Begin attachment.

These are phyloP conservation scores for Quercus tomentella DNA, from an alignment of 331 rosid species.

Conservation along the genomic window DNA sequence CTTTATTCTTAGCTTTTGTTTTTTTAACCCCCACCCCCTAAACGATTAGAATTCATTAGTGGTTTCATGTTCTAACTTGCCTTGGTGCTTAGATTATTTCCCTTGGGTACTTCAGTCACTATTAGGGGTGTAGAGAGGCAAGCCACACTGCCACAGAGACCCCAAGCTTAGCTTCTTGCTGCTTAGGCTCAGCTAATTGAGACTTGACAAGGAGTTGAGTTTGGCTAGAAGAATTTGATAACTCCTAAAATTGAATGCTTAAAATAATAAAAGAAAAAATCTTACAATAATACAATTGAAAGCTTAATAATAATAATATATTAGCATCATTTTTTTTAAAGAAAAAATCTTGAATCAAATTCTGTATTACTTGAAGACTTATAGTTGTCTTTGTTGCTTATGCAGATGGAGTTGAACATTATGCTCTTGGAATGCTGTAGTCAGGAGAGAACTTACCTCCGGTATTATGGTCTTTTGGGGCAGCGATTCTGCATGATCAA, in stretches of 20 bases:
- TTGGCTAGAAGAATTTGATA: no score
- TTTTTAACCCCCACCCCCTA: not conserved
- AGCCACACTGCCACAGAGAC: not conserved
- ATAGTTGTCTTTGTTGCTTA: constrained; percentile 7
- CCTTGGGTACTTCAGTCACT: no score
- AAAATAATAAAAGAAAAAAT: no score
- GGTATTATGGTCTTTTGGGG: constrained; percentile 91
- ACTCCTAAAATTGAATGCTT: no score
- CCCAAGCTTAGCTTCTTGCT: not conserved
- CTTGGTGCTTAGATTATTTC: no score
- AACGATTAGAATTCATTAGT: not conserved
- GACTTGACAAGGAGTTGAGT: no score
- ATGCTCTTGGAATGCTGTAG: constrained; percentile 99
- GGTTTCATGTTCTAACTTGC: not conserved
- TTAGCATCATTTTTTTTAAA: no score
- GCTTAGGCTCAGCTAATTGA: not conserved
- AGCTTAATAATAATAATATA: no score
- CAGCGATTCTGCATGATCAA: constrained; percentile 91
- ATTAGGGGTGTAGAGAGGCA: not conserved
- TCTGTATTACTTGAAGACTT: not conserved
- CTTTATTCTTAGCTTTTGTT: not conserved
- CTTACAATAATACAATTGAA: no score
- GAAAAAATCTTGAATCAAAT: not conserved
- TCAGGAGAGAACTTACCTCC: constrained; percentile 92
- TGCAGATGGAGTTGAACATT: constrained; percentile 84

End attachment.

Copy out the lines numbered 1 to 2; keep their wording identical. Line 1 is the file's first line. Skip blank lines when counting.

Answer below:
These are phyloP conservation scores for Quercus tomentella DNA, from an alignment of 331 rosid species.

Conservation along the genomic window DNA sequence CTTTATTCTTAGCTTTTGTTTTTTTAACCCCCACCCCCTAAACGATTAGAATTCATTAGTGGTTTCATGTTCTAACTTGCCTTGGTGCTTAGATTATTTCCCTTGGGTACTTCAGTCACTATTAGGGGTGTAGAGAGGCAAGCCACACTGCCACAGAGACCCCAAGCTTAGCTTCTTGCTGCTTAGGCTCAGCTAATTGAGACTTGACAAGGAGTTGAGTTTGGCTAGAAGAATTTGATAACTCCTAAAATTGAATGCTTAAAATAATAAAAGAAAAAATCTTACAATAATACAATTGAAAGCTTAATAATAATAATATATTAGCATCATTTTTTTTAAAGAAAAAATCTTGAATCAAATTCTGTATTACTTGAAGACTTATAGTTGTCTTTGTTGCTTATGCAGATGGAGTTGAACATTATGCTCTTGGAATGCTGTAGTCAGGAGAGAACTTACCTCCGGTATTATGGTCTTTTGGGGCAGCGATTCTGCATGATCAA, in stretches of 20 bases: